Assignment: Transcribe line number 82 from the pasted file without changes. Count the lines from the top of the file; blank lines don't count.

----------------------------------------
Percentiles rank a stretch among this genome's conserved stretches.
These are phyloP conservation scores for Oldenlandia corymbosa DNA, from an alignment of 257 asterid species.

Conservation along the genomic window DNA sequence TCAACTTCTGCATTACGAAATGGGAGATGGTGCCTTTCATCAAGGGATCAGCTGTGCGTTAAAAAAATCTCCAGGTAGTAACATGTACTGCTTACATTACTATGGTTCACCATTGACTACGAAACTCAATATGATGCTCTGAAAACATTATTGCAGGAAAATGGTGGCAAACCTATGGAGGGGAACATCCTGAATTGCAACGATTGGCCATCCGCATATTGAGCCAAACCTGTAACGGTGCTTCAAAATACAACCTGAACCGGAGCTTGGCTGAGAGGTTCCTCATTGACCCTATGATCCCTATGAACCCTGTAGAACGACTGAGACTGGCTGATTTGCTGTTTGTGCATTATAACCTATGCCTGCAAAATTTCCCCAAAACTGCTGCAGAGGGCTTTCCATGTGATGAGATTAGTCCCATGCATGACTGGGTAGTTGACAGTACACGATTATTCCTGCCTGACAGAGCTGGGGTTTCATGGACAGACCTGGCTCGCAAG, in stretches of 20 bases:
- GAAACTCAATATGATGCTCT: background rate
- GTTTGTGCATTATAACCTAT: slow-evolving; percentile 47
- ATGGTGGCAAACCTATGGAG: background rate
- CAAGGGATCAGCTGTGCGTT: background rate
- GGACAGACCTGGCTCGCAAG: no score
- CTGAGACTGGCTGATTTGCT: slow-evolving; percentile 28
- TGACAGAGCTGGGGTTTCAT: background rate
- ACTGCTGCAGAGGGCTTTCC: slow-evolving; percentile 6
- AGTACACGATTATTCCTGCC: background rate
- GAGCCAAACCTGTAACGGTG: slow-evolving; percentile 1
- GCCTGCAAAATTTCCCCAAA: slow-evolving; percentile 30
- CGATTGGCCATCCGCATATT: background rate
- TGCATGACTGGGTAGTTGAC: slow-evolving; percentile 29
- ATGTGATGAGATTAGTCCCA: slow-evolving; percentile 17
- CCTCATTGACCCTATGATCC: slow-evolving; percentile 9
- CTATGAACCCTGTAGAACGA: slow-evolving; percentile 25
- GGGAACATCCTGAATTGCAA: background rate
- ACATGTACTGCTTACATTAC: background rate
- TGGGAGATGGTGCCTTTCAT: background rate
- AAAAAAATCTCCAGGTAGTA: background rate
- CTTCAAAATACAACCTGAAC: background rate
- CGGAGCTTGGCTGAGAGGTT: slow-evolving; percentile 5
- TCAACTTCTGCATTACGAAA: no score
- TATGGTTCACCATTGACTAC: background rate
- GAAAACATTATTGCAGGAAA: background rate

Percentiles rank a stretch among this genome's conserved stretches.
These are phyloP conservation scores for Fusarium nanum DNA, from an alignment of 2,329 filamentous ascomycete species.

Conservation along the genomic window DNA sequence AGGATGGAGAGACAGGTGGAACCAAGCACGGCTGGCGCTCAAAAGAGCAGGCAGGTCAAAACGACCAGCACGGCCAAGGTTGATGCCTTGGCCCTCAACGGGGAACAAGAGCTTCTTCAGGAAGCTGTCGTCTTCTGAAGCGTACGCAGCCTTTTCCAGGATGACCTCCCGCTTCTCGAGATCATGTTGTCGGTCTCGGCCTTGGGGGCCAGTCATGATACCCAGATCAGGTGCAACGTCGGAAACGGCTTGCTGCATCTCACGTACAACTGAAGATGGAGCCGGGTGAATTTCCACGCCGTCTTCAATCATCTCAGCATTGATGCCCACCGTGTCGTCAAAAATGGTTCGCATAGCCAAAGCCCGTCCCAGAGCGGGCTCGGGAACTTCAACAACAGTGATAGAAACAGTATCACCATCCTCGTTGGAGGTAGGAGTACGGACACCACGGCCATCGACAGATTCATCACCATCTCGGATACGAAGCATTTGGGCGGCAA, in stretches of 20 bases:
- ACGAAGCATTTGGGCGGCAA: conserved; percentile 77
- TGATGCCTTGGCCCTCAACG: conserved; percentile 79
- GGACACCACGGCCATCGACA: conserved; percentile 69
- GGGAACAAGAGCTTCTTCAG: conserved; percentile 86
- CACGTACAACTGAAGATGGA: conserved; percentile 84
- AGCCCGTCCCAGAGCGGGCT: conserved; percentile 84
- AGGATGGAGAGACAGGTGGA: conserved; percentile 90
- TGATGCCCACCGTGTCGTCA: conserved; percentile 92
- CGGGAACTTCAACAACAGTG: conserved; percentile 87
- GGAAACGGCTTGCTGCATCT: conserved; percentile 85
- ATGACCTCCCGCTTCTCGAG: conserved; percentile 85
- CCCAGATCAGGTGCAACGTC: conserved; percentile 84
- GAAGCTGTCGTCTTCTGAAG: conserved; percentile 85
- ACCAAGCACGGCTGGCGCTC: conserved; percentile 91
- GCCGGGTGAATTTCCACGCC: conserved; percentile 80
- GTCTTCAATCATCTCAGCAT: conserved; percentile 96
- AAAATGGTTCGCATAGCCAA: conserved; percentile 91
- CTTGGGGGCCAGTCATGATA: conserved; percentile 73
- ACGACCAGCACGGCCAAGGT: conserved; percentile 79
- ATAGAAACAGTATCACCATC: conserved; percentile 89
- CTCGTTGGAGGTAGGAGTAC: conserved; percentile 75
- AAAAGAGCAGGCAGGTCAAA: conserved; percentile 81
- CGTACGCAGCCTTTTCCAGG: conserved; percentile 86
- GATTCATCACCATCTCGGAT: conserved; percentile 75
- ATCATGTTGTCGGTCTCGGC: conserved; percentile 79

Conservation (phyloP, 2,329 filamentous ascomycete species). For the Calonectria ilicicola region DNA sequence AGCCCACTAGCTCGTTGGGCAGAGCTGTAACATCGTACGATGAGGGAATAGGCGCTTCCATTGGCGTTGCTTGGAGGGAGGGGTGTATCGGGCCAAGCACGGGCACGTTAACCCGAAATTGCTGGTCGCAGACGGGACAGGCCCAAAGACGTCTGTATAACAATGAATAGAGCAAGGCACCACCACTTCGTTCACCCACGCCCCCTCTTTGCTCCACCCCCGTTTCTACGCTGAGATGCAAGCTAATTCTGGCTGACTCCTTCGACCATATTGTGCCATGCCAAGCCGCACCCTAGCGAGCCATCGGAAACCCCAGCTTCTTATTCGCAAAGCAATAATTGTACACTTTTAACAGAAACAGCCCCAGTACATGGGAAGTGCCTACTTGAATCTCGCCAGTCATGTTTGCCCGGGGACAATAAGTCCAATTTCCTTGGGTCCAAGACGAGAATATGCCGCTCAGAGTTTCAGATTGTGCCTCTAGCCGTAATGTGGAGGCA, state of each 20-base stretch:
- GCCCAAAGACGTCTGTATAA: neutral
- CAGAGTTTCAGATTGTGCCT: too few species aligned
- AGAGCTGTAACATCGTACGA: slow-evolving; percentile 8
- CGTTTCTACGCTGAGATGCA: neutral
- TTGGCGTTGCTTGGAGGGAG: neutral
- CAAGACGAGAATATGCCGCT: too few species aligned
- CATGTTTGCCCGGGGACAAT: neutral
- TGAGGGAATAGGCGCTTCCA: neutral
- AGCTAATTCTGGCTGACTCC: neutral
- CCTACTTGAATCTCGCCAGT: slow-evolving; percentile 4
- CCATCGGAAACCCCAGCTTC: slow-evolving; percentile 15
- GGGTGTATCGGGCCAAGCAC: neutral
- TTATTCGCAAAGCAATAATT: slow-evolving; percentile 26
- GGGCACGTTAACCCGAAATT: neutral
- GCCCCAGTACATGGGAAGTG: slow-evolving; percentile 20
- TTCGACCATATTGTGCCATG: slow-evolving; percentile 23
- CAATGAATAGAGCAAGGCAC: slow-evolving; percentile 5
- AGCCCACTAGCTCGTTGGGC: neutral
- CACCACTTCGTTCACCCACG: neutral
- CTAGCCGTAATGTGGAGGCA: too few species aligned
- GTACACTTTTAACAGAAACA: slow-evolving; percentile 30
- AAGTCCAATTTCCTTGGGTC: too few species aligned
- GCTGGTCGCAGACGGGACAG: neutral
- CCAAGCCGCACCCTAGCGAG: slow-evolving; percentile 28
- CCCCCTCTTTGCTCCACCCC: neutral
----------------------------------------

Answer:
- CCCCCTCTTTGCTCCACCCC: neutral